Zemeckis and Thompson condense the true story for dramatic effect. Hogancamp's art show, his in-court reckoning with his attackers and his burgeoning friendship with across-the-street neighbor/composite character Nicol (Leslie Mann) all occur within the same short span of time. This mirrors the frantic action in mo-capped Marwen where the often high-heel-bedecked Hoagie hangs with an all-lady battalion played by Mann, Eiza Gonzalez, Merritt Wever, Gwendoline Christie, Janelle Monae and Leslie Zemeckis, the director's wife. (Each tough-talking dame has a real-world counterpart.)
The group faces off with a gaggle of SS officers who are avatars for Hogancamp's attackers and Nicol's abusive ex-boyfriend Kurt (Neil Jackson). These Nazis are of the won't-stay-dead variety, something that appears to be the witchy workings of Deja Thoris (Diane Kruger), a kind of manic pixie nightmare girl who bedevils Mark in both fantasy and reality.
Zemeckis is unsurprisingly at home in the Marwen scenes, which revel in anachronisms and an aura of arrested adolescence. The decor may be Second World War, but that doesn't prevent Hoagie's gun-toting heroines from strutting through the town square to Robert Palmer's "Addicted to Love." Witty touches abound: Whenever a doll dies, it breaks apart at the joints with a too-gentle clack or collapses into hilariously exaggerated rigor mortis. Zemeckis also cleverly pillages several filmographies, his own included. The climactic battle sequence involves a bell tower straight out of Hitchcock's Vertigo — a movie the estimable critic and Zemeckis proponent Dave Kehr has thematically likened to Marwen — as well as a makeshift time machine that resembles a certain 1.21 gigawatt-powered DeLorean.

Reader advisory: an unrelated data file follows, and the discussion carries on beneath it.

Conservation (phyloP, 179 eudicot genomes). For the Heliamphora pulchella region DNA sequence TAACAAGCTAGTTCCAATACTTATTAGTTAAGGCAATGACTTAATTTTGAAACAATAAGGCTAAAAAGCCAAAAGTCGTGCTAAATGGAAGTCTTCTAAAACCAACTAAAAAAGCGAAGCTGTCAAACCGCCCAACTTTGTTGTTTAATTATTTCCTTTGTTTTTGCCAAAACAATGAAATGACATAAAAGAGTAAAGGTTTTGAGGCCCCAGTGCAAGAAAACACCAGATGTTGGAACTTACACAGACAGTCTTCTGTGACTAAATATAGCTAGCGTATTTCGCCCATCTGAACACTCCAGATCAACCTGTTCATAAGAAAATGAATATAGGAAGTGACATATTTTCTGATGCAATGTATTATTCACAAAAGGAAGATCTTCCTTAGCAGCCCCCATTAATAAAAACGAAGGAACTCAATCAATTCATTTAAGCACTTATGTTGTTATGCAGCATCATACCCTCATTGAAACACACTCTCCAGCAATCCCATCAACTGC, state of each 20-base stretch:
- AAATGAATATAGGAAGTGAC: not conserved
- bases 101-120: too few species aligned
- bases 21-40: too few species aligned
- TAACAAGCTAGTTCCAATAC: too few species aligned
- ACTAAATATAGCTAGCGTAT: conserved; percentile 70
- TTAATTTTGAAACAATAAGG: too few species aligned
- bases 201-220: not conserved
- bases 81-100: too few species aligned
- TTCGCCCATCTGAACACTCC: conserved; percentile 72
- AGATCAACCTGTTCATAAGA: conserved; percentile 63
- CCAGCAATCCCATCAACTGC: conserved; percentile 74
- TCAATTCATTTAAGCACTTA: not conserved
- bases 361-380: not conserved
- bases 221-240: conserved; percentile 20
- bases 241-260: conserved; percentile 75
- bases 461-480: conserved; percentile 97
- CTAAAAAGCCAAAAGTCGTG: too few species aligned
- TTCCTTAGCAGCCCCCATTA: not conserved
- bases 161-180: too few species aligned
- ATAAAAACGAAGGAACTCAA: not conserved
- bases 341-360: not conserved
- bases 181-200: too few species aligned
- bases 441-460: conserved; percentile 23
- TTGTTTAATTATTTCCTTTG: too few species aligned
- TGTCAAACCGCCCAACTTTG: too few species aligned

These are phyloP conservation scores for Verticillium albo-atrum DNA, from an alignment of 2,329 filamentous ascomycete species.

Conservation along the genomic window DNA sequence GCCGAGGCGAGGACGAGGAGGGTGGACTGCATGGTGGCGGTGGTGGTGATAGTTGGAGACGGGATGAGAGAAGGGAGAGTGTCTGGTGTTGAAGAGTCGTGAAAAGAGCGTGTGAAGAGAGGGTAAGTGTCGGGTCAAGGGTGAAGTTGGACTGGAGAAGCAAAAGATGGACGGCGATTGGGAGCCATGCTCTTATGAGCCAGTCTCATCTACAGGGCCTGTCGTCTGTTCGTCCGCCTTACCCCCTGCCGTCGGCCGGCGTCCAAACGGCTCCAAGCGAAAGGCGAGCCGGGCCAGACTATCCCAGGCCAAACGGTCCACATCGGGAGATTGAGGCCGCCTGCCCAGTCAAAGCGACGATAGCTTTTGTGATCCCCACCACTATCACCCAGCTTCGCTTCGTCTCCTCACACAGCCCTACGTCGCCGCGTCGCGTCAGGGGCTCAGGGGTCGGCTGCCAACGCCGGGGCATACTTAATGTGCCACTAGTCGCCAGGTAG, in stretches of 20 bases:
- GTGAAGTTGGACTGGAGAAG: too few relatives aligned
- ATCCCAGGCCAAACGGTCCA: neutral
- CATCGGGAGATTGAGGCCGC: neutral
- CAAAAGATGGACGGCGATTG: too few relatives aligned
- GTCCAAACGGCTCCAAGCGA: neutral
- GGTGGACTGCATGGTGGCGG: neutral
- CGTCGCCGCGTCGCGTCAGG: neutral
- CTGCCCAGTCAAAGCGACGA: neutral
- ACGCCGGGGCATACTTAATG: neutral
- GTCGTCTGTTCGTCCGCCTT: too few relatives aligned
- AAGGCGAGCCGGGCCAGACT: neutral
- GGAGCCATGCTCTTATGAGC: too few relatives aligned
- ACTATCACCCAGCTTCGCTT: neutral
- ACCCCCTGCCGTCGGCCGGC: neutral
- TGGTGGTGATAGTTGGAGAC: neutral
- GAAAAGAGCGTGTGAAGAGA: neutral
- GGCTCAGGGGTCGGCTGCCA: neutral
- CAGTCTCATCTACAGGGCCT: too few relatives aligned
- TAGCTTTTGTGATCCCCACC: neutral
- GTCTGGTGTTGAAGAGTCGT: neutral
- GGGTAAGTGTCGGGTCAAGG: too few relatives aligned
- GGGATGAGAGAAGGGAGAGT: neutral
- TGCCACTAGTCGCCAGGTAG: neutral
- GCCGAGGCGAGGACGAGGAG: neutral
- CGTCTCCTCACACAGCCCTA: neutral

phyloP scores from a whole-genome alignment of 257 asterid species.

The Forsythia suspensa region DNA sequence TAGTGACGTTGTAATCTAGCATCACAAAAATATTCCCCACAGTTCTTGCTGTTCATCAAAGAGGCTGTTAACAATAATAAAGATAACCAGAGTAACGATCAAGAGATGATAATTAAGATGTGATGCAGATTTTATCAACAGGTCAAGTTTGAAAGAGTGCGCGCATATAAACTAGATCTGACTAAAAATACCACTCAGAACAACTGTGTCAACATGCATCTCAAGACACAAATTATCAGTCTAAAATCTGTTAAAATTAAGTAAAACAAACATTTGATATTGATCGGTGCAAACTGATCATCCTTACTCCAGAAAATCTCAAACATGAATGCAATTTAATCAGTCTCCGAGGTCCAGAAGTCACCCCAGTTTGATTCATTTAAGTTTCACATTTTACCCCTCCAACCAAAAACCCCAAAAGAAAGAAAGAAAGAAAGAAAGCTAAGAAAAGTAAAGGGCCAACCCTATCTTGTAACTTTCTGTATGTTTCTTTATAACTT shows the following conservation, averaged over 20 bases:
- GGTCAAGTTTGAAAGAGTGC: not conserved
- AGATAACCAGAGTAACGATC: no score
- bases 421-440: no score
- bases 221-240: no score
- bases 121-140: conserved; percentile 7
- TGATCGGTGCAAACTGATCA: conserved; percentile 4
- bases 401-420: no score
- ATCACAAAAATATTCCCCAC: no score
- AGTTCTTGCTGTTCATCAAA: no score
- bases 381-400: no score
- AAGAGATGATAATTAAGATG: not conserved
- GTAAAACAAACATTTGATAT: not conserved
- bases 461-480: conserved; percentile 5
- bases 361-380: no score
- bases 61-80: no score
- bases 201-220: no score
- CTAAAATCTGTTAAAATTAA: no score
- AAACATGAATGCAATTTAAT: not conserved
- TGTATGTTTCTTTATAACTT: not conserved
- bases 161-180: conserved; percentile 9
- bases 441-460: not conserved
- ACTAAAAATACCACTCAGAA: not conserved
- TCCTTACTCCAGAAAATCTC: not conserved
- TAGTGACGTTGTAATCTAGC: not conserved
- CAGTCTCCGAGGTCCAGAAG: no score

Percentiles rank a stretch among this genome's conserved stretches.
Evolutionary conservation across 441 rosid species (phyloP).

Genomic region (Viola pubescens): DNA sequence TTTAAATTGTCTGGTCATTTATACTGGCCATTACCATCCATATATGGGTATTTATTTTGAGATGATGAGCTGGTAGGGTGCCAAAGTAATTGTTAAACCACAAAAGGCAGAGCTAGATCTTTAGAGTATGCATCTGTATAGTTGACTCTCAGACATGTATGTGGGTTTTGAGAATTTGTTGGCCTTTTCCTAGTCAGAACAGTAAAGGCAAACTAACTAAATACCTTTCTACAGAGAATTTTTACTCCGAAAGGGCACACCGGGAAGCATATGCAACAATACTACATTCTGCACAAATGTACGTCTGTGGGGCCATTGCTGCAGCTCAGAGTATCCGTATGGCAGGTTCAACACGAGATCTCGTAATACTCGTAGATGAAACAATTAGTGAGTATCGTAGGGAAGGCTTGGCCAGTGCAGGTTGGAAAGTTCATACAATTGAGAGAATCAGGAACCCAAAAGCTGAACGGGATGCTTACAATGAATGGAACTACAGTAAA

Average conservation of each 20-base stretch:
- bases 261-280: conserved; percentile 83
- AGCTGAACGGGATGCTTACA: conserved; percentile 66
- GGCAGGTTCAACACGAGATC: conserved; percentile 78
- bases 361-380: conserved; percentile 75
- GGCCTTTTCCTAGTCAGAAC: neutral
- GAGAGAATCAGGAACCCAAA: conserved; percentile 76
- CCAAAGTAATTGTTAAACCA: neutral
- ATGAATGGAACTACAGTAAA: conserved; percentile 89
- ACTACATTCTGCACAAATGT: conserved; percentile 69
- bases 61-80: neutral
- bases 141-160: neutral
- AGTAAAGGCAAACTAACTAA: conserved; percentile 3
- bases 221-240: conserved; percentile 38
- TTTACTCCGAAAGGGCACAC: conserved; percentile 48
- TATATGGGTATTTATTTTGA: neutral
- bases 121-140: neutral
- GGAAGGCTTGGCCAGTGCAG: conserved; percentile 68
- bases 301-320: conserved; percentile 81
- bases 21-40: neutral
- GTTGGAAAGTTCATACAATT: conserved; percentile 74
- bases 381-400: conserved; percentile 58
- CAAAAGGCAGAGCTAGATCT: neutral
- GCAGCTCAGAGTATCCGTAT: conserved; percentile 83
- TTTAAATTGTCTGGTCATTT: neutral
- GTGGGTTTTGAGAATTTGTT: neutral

The VFX don't exist in a vacuum, however, but comment on and commingle in provocative ways with Hogancamp's maladjusted existence. Zemeckis doesn't treat the live-action scenes like respite or filler; he uses them to illuminate the many ways in which his protagonist's dream life encroaches on his verisimilar terrors and trepidations.
On his abortive first visit to court, a petrified Hogancamp imagines his attackers morphing into the plastic Nazi antagonists, shooting up judge and lawyers, wreaking havoc until Hoagie appears and leads him to safety. No less distressing are the scenes in which fantasy does not intrude, as when Hogancamp confesses his love for Nicol and the camera holds rock-steady while an extremely awkward encounter plays out. Both of these sequences demonstrate the penchant of Zemeckis and his excellent cinematographer C. Kim Miles for expressive long takes that delineate character and eschew showboating.
The one weak link in the production is Carell as the real-world Hogancamp. He often overdoes his character's savant-like tics and at worst comes close to parody. In one scene, he screams in what's supposed to be anguish, and you can't help thinking of Michael Scott doing his "No, God! Nooooooooooooooooo!!!" routine from The Office. As a simultaneously macho and genderqueer plastic toy on the other hand, he's perfect — go figure.
That this half-a-flaw doesn't completely upend the movie is testament to how Zemeckis and his collaborators generate Hogancamp's dual worlds — art and reality, reality and art, ever-colliding, ever-blending. The story's knotty aspects reverberate under its sentimental-cum-inspirational surface. In the guise of a glossy entertainment, Welcome to Marwen gets at some unnervingly irresolvable truths about humanity.
Production companies: Universal Pictures, DreamWorks Pictures, Perfect World Pictures, ImageMovers Productions
Cast: Steve Carell, Leslie Mann, Diane Kruger, Merritt Wever, Janelle Monae, Eiza Gonzalez, Gwendoline Christie, Leslie Zemeckis, Neil Jackson, Falk Hentschel
Director: Robert Zemeckis
Screenwriters: Robert Zemeckis, Caroline Thompson
Producers: Cherylanne Martin, Jack Rapke, Steve Starkey, Robert Zemeckis
Executive producers: Jacqueline Levine, Jeff Malmberg
Cinematographer: C. Kim Miles
Production designer: Stefan Dechant
Costume designer: Joanna Johnston
Music: Alan Silvestri
Editor: Jeremiah O'Driscoll
Casting: Scot Boland, Victoria Burrows
Rated PG-13, 116 minutes